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November 1985

Picture of the Month

Author Affiliations

Contributed from the Department of Pediatrics, Northeastern Universities College of Medicine at Children's Hospital Medical Center of Akron (Ohio).

Am J Dis Child. 1985;139(11):1151-1152. doi:10.1001/archpedi.1985.02140130089037

Denouement and Discussion 

Varicella Gangrenosum 

Manifestations  The lesions of varicella gangrenosum usually occur between the fourth and seventh days following the onset of chickenpox. The rash is initially erythematous, turns blue within 24 to 48 hours, and then eventually becomes necrotic. It is postulated that the varicella virus disrupts the integrity of the epidermis, allowing the virus to easily grow. The most common organism found in varicella gangrenosum is Streptococcus pyogenes, but other organisms, especially Staphylococcus aureus, have also been cultured from the necrotic lesions and/or blood-stream. Varicella gangrenosum is reported to occur in approximately 0.10% of patients who develop chickenpox.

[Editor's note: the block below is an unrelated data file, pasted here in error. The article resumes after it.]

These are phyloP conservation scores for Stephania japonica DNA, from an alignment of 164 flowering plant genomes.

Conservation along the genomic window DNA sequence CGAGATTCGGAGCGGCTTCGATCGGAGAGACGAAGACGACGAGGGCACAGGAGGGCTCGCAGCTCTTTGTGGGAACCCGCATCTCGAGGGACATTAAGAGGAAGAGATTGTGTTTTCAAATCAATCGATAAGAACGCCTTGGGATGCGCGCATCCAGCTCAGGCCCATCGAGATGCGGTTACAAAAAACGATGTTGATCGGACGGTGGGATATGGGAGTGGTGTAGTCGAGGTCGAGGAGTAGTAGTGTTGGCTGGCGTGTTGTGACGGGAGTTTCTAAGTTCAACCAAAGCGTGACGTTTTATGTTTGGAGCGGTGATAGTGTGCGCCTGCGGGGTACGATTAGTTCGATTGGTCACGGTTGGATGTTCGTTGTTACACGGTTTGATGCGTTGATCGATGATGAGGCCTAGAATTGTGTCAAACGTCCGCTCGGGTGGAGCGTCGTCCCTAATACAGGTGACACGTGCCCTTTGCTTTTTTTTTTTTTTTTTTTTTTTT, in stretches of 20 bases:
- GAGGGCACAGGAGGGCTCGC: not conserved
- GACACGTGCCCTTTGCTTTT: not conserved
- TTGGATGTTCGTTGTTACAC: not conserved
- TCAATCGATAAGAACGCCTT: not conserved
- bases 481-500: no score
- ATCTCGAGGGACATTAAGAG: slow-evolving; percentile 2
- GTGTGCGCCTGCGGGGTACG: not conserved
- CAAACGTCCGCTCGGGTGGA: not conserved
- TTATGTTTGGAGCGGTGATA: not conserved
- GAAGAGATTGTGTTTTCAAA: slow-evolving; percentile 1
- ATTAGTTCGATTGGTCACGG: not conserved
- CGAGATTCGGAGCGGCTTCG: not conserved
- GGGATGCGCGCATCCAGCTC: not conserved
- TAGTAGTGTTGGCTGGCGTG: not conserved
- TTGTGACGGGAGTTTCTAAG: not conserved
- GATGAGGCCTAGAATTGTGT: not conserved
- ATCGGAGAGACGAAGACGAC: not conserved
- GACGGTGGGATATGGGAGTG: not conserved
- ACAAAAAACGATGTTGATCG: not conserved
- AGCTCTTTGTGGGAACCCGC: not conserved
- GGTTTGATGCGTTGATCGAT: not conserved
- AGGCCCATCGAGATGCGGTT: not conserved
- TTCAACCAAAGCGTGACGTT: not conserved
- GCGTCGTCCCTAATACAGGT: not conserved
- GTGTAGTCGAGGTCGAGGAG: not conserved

Treatment  Surgical excision of the necrotic tissue is essential, and appropriate antibiotic therapy based on culture results should be started promptly. Early empiric therapy should be effective against both S pyogenes and S aureus.